Tortured Reasoning

I’ve always been in favor of the death penalty. I believe that it is Constitutional; the Constitution explicitly describes circumstances where it can be applied. Had the Founding Fathers wanted to ban it outright, then they would not have put limits on it.

That being said, I’ve never been a fan of “torture porn” variants of the death penalty. I’ve seen so many talk about how certain criminals deserve a slow, painful, poetic form of execution. Arsonists burned alive, rapists impaled, and whatnot.

If we, as a society, are going to kill someone, if we are going to decide that certain people simply can not be allowed to continue to live as retribution for their crimes against us as a society, then we ought to do it as efficiently, as mercifully as possible. And as a society, we’ve constantly evolved our method of execution. The current preferred form — lethal injection — is pretty darned close to ideal. One drug first, to put the condemned to sleep; then another to stop their heart. Apart from the initial pain of the needle — and as an eight-gallon-plus blood donor, it’s really not that bad — it’s pretty painless.

I reject the “torture porn.” I don’t want Osama Bin Laden dropped into the middle of Manhattan or crushed under millions of tons of rubble or burned alive. (I wouldn’t mind his corpse being buried inside a pigskin, but that’s mainly for the deterrent effect on his followers. And I wouldn’t object to him knowing about that before his death — I don’t want his death to be painful, but I’m not above a bit of psychological discomfort before he goes.)

No, the torture pornographers are usually located on the extreme right — or, occasionally, the mainstream left.

Such as, say, the long-time Democratic Mayor of Boston, Hizzoner Thomas M. “Mumbles” Menino.

The current case that has Mumbles so worked up is the murder of a pizza delivery guy. The scumbags allegedly ordered a pizza to a vacant house, then killed him, robbed him of the pizza and a few dollars, then fled in his car.

The suspects have been caught, will be tried, and if convicted face a maximum of life without parole — Massachusetts has no death penalty.

I can understand, a bit, the passion Menino expressed. I recall in the 1988 presidential campaign, when CNN’s Bernard Shaw asked Democratic nominee (and Massachusetts governor) Michael Dukakis if his opposition to the death penalty would be changed if his wife was raped and murdered. Dukakis gave the politically-correct, bloodless answer: no.

Dukakis, quite frankly, blew it. What he should have said was “hell, yes, I’d want the bastard killed. I’d want him killed in the slowest, most painful way possible. I’d want revenge for what he did to my wife. But that’s why we have a justice system, and not a vengeance system. Other cultures, other nations let the victims — or their heirs — decide the fate of the guilty. Not us. We understand that crimes are committed both against individuals and society, and it is society’s role to take the burden off the victims — who have already suffered enough — and impose justice. To punish the guilty and protect the innocent. So yes, I would as the one who suffered the loss of my wife, would want revenge, but society would be there to step in and protect me from the consequences of my own fury.”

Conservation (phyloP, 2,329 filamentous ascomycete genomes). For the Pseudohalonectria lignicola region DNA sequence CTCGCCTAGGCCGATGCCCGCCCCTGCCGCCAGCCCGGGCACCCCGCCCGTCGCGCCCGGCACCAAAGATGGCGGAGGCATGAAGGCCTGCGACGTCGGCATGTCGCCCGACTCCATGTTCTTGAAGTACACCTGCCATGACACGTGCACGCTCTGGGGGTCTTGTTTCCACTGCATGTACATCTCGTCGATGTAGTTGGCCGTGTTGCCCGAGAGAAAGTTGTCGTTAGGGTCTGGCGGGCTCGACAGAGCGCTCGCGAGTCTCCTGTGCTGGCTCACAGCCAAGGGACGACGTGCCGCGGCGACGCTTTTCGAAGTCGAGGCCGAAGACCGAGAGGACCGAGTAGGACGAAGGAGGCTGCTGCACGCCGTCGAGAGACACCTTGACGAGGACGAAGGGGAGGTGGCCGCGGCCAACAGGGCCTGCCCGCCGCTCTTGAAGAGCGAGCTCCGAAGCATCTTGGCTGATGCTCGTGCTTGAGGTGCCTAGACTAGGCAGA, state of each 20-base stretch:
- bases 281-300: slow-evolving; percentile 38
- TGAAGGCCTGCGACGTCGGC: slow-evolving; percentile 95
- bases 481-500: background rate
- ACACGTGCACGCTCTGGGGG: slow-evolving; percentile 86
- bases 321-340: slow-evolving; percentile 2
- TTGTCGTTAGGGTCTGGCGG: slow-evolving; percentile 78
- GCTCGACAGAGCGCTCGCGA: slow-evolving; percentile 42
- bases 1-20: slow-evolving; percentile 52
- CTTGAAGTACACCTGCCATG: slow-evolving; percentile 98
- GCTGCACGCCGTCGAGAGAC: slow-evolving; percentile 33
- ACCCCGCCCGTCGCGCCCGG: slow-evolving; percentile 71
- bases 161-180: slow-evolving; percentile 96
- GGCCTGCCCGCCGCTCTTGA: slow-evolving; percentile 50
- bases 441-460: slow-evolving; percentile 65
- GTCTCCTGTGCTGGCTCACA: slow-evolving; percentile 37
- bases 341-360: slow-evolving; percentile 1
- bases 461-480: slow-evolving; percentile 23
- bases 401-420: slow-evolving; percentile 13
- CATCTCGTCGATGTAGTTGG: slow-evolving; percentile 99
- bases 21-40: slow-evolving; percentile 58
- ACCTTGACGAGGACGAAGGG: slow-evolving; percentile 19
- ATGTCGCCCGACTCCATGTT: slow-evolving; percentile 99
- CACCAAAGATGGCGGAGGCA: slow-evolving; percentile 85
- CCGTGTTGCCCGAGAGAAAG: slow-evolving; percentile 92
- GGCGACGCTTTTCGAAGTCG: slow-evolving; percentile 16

And now we have another Boston liberal Democrat (but I repeat myself) talking about the death penalty. But Mumbles overshoots in the other direction. Where Dukakis was almost inhumanly detached, Menino was all too human.

And both betrayed their utter ignorance in both human nature and the nature of capital punishment. The primary purpose of it is not to punish past crimes, but prevent future ones. It is to both protect society from the criminal striking again, but to remind others that this could be their fate as well.

The example I always cite is, again, from Massachusetts. Joseph Druce was tried and convicted of first degree murder, and sentenced to life in prison without parole. While in prison, he stalked and murdered another inmate — a convicted pedophile priest. The death of Father Geoghan was no great loss, but it simply wasn’t Druce’s place to impose his own justice. And while Druce’s chosen victim was exceptionally unsympathetic, the next time it could be a guard.

So Druce, while serving the greatest penalty Massachusetts can impose, committed yet another premeditated murder. As punishment, the commonwealth gave him several weeks of regular trips out of prison for trial, convicted him, gave him another sentence of life without parole, and sent him right back to the same cell where he was before.

Also known as “square one.”

So the next time Druce decides he needs another change of scenery, all he has to do is kill someone else. After all, why shouldn’t he? Massachusetts has already done its worst. To trot out one of my favorite aphorisms, “freedom’s just another word for nothing left to lose,” and Druce literally has nothing left to lose. He has absolutely no incentive to behave himself.

Mumbles Menino simply can’t get that. Michael Dukakis couldn’t get that. And their inability to do so has caused so much harm in those who chose to entrust them with power.

You and I are stupid
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